Coming into second semester, CB freshmen feel more prepared than ever. The Class of 2019 completed a smooth transition from middle school to high school, but it wasn’t without hard work. “They work hard, they’re learning, and they’re not afraid to be challenged which has been pretty cool,” Mr. Danny Delgado ’79 says of the […]
Coming into second semester, CB freshmen feel more prepared than ever.
The Class of 2019 completed a smooth transition from middle school to high school, but it wasn’t without hard work.
“They work hard, they’re learning, and they’re not afraid to be challenged which has been pretty cool,” Mr. Danny Delgado ’79 says of the freshmen class.
“High school is a little bit harder than middle school obviously with all the classes and more rigorous courses,” Annabella Rolleri (’19) commented. “I really like high school because of all the people and the community.”
“A lot of them picked up where they left off even though they had time off. They’re changing,” Mr. Delgado shared.
The transition is always tough for any little eighth grader coming into high school. With seven classes to juggle, time management is definitely a skill that these new freshmen need to learn how to master.
“I think seven periods a day, even though probably only five of them have homework, it’s still a lot. And you throw on top of that a lot of them are doing extracurricular stuff — it’s hard,” Mr. Delgado explains. “But when you do that coming right in, it forces you to time manage and I believe that’s what happened with a lot of them.”
Transitioning into high school is always tough for everyone, in one way or another. Whether it be because of the campus size, class size, or heavy workload, there’s always one aspect of high school that surprises the new freshmen.
“My old school, Sutter, the classes were a lot bigger so when I came it was a lot smaller, there weren’t as many people in my classes which was kind of weird,” Elise Ledesma (’19) stated.
One big difference for a lot of public school kids was the addition of religion to the normal curriculum. As a pre-CB public school kid myself, religion was an odd class to add to my schedule.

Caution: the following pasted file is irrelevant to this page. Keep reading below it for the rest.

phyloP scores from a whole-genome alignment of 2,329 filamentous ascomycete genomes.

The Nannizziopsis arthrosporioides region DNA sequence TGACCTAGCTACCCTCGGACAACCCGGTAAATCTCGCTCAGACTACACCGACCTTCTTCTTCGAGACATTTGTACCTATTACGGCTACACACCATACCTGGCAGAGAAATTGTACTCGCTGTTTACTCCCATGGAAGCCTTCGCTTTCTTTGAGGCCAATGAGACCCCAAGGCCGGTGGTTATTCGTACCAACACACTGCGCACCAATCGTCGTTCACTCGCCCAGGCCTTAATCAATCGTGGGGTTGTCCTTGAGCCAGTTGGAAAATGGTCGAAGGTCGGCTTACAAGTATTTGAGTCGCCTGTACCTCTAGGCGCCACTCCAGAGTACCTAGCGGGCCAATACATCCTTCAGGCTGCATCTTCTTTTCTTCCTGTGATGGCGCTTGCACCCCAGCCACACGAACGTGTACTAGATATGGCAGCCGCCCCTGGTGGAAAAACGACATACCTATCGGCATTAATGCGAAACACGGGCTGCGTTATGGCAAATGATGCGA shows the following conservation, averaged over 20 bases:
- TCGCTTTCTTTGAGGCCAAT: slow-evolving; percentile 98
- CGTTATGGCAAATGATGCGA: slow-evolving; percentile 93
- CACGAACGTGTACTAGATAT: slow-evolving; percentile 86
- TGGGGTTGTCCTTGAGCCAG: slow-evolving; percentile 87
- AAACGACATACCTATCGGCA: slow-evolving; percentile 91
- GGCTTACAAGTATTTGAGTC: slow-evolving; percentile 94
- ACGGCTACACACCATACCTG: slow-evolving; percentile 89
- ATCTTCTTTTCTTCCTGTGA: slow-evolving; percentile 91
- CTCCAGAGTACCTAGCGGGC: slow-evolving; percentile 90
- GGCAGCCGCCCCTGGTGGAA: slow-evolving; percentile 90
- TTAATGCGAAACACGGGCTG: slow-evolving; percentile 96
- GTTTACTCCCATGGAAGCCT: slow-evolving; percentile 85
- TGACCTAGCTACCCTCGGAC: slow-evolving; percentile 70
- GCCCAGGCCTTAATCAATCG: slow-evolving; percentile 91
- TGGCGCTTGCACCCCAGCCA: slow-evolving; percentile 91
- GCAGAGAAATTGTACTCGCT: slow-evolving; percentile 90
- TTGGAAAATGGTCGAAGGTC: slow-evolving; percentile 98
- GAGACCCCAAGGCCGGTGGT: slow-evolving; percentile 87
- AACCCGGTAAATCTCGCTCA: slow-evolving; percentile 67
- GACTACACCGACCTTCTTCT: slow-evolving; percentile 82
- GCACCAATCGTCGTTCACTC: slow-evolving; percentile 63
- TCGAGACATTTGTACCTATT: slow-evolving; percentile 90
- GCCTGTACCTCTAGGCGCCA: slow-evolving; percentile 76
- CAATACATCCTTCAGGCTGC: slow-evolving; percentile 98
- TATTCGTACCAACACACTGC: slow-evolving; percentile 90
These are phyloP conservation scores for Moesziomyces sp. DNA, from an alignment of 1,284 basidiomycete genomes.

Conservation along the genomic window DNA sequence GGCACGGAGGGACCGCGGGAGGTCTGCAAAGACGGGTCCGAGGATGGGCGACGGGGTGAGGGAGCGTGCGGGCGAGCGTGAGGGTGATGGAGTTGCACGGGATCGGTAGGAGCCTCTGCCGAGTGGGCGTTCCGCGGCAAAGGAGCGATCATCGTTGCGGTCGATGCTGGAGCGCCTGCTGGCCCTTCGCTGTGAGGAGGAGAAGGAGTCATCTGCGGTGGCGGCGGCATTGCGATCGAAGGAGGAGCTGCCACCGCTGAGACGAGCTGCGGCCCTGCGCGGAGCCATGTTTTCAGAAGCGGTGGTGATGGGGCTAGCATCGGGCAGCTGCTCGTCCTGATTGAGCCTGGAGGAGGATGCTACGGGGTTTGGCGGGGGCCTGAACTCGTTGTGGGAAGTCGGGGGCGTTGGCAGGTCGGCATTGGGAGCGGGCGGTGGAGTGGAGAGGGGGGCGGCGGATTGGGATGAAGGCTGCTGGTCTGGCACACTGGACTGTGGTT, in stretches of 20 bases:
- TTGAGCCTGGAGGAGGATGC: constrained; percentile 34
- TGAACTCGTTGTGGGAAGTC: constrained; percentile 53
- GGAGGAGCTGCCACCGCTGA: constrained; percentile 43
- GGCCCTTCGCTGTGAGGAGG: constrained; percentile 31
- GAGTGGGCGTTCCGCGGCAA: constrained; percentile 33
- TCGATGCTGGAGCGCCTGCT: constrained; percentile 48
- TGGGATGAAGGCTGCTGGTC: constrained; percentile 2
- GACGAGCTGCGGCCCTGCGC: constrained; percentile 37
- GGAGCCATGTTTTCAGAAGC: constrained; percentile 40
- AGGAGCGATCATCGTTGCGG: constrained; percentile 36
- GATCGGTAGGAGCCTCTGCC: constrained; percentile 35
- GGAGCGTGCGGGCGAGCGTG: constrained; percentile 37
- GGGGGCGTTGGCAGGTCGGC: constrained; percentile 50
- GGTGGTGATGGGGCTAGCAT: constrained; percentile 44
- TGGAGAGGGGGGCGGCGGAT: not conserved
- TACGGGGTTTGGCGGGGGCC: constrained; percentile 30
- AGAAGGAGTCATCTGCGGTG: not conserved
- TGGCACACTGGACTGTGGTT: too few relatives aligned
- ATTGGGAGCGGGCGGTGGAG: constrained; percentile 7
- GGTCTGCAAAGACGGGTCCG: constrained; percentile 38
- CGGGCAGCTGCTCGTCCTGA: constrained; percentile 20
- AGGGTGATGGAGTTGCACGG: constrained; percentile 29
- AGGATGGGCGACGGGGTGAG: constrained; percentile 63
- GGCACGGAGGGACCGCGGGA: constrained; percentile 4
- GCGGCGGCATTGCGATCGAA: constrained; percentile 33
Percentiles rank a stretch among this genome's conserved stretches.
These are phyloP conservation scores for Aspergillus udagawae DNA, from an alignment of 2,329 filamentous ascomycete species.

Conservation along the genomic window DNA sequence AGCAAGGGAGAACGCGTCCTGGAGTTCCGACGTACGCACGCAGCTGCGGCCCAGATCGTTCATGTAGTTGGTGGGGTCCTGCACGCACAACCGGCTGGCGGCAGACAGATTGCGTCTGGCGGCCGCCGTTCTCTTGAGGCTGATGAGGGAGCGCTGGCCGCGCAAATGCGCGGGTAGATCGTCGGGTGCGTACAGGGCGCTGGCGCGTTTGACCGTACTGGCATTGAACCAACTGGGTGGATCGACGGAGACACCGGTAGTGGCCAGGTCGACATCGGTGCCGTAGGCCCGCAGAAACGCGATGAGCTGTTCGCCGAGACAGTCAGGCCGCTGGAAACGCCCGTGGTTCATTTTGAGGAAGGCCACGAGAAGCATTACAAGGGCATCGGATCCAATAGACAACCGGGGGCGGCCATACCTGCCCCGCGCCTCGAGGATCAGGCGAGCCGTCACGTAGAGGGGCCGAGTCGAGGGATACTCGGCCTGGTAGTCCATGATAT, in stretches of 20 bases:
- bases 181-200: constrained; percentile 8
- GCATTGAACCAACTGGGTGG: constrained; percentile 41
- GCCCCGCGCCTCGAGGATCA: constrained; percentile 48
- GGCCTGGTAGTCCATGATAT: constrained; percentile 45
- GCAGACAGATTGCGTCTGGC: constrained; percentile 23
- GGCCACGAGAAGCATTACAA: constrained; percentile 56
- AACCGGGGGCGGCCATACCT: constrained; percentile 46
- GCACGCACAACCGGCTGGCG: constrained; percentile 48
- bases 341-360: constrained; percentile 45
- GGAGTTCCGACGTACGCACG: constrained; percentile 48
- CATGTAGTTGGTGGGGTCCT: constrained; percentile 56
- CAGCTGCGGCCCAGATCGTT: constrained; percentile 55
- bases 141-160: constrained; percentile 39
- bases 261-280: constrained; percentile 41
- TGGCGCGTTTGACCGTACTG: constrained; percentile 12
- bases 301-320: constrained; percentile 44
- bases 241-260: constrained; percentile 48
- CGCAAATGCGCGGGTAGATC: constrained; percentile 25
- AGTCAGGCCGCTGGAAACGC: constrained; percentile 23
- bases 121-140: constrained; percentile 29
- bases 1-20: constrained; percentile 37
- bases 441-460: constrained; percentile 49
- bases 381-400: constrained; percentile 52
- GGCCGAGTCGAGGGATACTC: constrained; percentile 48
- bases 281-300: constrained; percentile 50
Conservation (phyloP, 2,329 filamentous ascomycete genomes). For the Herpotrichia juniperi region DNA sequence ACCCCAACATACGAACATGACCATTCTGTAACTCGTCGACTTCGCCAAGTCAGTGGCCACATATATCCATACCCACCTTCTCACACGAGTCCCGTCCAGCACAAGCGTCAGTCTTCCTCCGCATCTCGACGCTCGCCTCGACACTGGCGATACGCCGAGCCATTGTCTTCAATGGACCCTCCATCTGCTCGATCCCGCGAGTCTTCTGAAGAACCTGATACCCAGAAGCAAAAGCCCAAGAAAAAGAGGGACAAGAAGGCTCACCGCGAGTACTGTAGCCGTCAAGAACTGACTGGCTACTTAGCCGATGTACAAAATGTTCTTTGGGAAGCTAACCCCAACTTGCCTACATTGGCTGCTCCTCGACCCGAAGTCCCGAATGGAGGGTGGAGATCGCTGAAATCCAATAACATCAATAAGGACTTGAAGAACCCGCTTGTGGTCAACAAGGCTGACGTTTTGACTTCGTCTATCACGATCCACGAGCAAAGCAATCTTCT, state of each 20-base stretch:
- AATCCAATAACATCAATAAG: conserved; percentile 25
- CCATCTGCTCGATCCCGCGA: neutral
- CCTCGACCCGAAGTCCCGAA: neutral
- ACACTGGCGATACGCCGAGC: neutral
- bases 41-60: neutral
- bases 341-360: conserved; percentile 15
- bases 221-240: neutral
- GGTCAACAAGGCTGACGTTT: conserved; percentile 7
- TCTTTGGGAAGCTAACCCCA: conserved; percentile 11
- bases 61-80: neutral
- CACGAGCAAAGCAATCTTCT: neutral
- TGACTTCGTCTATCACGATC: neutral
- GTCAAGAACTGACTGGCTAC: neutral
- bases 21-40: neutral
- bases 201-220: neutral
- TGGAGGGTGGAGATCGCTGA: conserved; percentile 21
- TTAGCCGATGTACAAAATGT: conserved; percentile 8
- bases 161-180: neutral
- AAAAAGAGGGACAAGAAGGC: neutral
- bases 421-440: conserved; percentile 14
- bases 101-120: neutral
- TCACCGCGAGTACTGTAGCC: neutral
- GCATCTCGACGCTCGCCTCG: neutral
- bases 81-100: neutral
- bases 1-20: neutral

“I didn’t go to a Catholic school, it was public, so getting used to that — it’s not what I expected it to be,” Elise says.
The classes and schedules weren’t the only things that freshmen had to adjust to. Whether it be actual homework, projects, or preparing for tests, CB students, especially freshmen, have a nice workload each night to complete before school the next day.
“I think [the workload] is more than middle school, just because it’s middle school, it’s not taken as seriously,” Elise says. “Now you’re getting older and you need to start focusing on your academics to give you a brighter future. I think it’s more but I think it’s doable.”
Now, after one semester of high school, freshmen know what to expect and how to prepare themselves for the rest of the year.
“I feel more prepared because I know what’s coming,” Elise states. “I know what to expect and I know my standards are higher for myself because I’ve settled in.”
Mr. Delgado knows that the freshmen will continue to succeed for the rest of the year. “I think it’ll be easier, it gets a little bit harder in terms of the work,” he says. “They were pretty well prepared at the end of the semester and I think they’ll do really well to finish up the year.”